mark zuckerberg
Facebook founder Mark Zuckerberg has supported immigration reform that would benefit immigrants in the country illegally. He signed a “friend of the court” brief along with dozens of tech business leaders urging the Supreme Court to allow DAPA and DACA to go forward. REUTERS/Albert Gea

Facebook founder and CEO Mark Zuckerberg signed an amicus brief delivered to the Supreme Court Tuesday that urges the 8 justices to reject a lower court ruling that prevents Obama from executing a prosecutorial discretion program that would affect 5 million immigrants in the country illegally. Zuckerberg’s support represents a major victory for immigration advocates, who fear years ago that technology leaders would shy away from comprehensive immigration reform to focus only on expanding tech worker visas. However, Zuckerberg’s signature is one of just 60 tech leaders that back the Obama administration’s pro-immigrant policies.

The Zuckerberg and FWD.US argument is simple. Current immigration law hurts business, they argue, and Obama’s DAPA and expanded DACA programs increase the labor supply by granting work permission to millions of immigrants. The brief rejects the argument made by Texas and a coalition of 23 states that Obama’s executive orders on immigration will hurt them.

“By providing work authorization to certain undocumented immigrants who are low-priority for deportation, the 2014 Guidance will help avoid labor shortages and spur U.S. productivity and competitiveness,” the group says in its statement to the court. “The agriculture, dairy, and food service industries also suffer from an acute shortage of workers, which is only exacerbated by declining immigration.”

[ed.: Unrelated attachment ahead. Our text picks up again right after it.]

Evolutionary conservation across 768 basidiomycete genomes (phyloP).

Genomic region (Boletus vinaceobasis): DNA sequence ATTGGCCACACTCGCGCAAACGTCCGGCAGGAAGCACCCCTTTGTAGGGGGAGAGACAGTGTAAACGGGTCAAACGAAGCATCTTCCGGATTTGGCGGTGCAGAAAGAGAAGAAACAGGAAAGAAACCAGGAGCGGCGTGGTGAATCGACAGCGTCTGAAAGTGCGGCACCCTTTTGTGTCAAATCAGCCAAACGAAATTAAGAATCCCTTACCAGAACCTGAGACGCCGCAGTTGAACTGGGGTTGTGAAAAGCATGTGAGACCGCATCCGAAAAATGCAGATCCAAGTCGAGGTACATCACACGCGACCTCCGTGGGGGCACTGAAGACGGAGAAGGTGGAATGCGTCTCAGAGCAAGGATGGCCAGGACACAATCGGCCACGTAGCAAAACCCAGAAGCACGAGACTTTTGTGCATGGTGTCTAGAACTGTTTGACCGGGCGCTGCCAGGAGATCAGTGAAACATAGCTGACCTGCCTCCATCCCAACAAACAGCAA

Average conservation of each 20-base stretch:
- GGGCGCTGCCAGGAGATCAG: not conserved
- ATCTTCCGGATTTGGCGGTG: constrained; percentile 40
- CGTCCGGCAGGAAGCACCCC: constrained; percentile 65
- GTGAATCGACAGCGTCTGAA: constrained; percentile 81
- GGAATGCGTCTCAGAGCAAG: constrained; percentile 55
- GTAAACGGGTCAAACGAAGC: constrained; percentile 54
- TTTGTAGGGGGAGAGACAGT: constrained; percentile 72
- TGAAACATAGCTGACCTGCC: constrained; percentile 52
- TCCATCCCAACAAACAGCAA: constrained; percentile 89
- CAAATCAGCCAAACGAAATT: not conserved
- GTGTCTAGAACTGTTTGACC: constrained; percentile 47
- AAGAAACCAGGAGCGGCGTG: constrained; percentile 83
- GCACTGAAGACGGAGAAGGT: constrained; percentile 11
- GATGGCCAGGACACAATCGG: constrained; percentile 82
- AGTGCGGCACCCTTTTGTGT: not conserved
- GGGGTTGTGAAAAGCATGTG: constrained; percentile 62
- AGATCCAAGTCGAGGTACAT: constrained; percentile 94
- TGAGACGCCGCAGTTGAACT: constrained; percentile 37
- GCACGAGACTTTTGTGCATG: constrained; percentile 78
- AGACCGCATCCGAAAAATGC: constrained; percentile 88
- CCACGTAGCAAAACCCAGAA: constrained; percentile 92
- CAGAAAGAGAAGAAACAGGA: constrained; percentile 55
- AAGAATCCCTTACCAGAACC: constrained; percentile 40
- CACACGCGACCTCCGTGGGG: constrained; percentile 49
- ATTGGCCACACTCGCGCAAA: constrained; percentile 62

Zuckerberg has supported FWD.US since its founding in 2013 during the legislative fight over comprehensive immigration reform. Elements of that battle -- over what to do with the estimated 11 million immigrants in the country illegally with deep ties in American communities -- are being waged anew during the 2016 presidential race. The group has been highly critical of leading GOP candidates Donald Trump and Ted Cruz.

Zuckerberg has also donated $5 million dollars to a scholarship fund for Dreamers, immigrants in the U.S. without legal permission who were brought by their parents and grew up here. FWD.US has highlighted the stories of dreamers, as in this video, below.

"Itzel's Story" from FWDus on Vimeo.

Immigration restrictions like columnist Ann Coulter have attacked Zuckerberg for his support of FWD.US. However, the Facebook founder has largely stayed out of the limelight this year, avoiding talk shows and direct support for pro-immigrant politicians.

Now that Zuckerberg is throwing his signature into the largest immigration battle of 2016, that could change. Will Trump, for example, go after him for a one-on-one social media beef? Donald Trump has 6 million more followers on Twitter but -- you guessed it -- Zuckerberg has about 50 million more followers on Facebook.

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